W3C home > Mailing lists > Public > public-html@w3.org > May 2008

re-thinking "cue ranges"

From: Dave Singer <singer@apple.com>
Date: Thu, 22 May 2008 11:53:38 -0700
Message-Id: <p06240815c45b6fd246a1@[10.0.1.8]>
To: public-html@w3.org, 'whatwg' <whatwg@whatwg.org>
WARNING:  this email is sent to both the WhatWG and W3C Public HTML 
list, as it is a proposal.  Please be careful about where you 
reply/follow-up to.  The editors may have a preference (and if they 
do, I hope they express it).

The following discussion is also in the attached proposal, but 
reproduced here for convenience.

* * * * * *

In the current HTML5 draft cue ranges are available using a DOM API.

This way of doing ranges is less than ideal.

First of all, it is hard to use. The ranges must be added by script, 
can't be supplied with the media, and the callbacks are awkward to 
handle. The only way to identify the range a received callback 
applies to is by creating not one but two separate functions for each 
range: one for enter, one for exit. While creating functions 
on-demand is easy in JavaScript it does fall under advanced 
techniques that most authors will be unfamiliar with. This kind of 
feature is also not available in all languages that might provide 
access to the DOM API.

Secondly this mechanism is not very powerful. You can't do anything 
else with the ranges besides receiving callbacks and removing them. 
You can't modify them. They are not visible to scripts or CSS. You 
can't link to them. You can't link out from them. 

Thirdly, a script is somewhat strange place to define the ranges. A 
set of ranges usually relates closely to some particular piece of 
media content. The same set of ranges rarely makes much sense in the 
context of some other content. It seems that ranges should be defined 
or supplied along with the media content.

Fourth, this kind of callback API is pretty strange creature in the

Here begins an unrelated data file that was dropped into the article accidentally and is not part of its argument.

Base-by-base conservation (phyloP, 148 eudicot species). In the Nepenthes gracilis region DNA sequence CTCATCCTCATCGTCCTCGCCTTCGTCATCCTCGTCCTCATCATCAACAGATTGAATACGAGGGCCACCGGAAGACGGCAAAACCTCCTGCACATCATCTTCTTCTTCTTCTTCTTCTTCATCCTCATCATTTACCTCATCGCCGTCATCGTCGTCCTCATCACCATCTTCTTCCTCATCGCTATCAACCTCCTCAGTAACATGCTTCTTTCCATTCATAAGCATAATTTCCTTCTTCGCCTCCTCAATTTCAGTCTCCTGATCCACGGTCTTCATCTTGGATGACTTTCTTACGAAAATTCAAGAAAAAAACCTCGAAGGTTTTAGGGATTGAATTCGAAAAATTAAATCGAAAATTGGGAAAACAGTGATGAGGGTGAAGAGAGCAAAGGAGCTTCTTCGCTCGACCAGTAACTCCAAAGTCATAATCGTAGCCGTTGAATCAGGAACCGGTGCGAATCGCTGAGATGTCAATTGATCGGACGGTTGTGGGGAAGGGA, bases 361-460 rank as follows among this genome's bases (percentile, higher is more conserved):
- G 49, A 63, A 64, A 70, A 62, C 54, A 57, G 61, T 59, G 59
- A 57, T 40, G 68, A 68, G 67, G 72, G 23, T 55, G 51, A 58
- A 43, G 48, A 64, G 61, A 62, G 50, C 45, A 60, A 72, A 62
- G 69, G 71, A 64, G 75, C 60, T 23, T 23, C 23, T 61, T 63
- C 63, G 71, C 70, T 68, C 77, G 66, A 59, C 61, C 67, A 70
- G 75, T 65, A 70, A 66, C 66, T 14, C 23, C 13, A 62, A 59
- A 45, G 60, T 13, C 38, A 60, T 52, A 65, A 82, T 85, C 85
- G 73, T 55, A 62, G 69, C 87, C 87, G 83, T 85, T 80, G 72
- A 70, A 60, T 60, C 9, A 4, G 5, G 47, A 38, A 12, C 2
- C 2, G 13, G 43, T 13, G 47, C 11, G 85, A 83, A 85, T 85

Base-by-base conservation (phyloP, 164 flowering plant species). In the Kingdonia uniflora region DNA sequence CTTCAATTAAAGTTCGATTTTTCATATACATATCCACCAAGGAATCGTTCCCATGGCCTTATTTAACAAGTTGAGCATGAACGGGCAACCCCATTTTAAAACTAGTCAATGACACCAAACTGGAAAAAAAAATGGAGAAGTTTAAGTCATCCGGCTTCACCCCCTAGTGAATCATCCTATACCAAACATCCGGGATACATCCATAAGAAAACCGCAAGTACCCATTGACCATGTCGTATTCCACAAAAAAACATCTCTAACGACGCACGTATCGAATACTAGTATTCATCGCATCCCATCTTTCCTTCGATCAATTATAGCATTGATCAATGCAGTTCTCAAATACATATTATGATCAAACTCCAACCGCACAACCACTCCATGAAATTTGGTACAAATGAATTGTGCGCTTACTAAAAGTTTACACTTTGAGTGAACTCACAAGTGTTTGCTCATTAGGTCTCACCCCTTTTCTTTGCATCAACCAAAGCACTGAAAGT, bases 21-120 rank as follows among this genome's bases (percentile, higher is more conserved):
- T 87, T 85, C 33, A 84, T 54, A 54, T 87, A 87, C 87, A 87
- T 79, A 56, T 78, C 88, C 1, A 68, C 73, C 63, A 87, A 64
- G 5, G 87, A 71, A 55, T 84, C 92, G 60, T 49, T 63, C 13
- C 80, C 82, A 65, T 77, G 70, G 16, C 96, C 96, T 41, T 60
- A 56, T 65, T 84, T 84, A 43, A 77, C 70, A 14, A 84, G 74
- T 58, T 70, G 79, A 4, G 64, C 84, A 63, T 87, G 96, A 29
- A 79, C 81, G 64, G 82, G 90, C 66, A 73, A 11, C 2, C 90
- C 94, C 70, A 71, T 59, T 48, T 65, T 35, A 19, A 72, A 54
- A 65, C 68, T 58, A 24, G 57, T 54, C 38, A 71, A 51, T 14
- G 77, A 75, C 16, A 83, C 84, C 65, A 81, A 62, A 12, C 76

HTML specification. The only other callback APIs are things like 
setTimeout() and the new SQL API which don't have associated 
elements. Events are the callback mechanism for everything else.

In SMIL the equivalent concept is the <area> element which is used like this:
<video src="http://www.example.org/CoolStuff">
            <area id="area1" begin="0s" end="5s"/>
            <area id="area2" begin="5s" end="10s"/>
</video>

This kind of approach has several advantages.
* Ranges are defined as part of the document, in the context of a 
particular media stream.
* This uses events, a more flexible and more appropriate callback mechanism.
* The callbacks have a JavaScript object associated with them, namely 
a DOM element, which carries information about the range.

The main disadvantage is the relative difficulty of creating ranges 
from JavaScript since it requires creating elements and giving them 
attributes. Some sort of shortcut interface could be provided, of 
course, perhaps similar to the existing API.

The SMIL definition is perhaps a little broad and also the name is 
not ideal, if the element is primarily used for generating events vs. 
linking.

We would like to suggest a <timerange> element that can be used as a 
child of the <video> and <audio> elements.

Note that there is an existing concept called timeranges in the HTML5 
specification; a new name needs to be found for one or the other.

The event listeners should probably be added to HTMLElement where 
other listener attributes are. (You should be able to capture events 
everywhere, not just on target.)
-- 
David Singer
Apple/QuickTime

Received on Thursday, 22 May 2008 18:54:31 GMT

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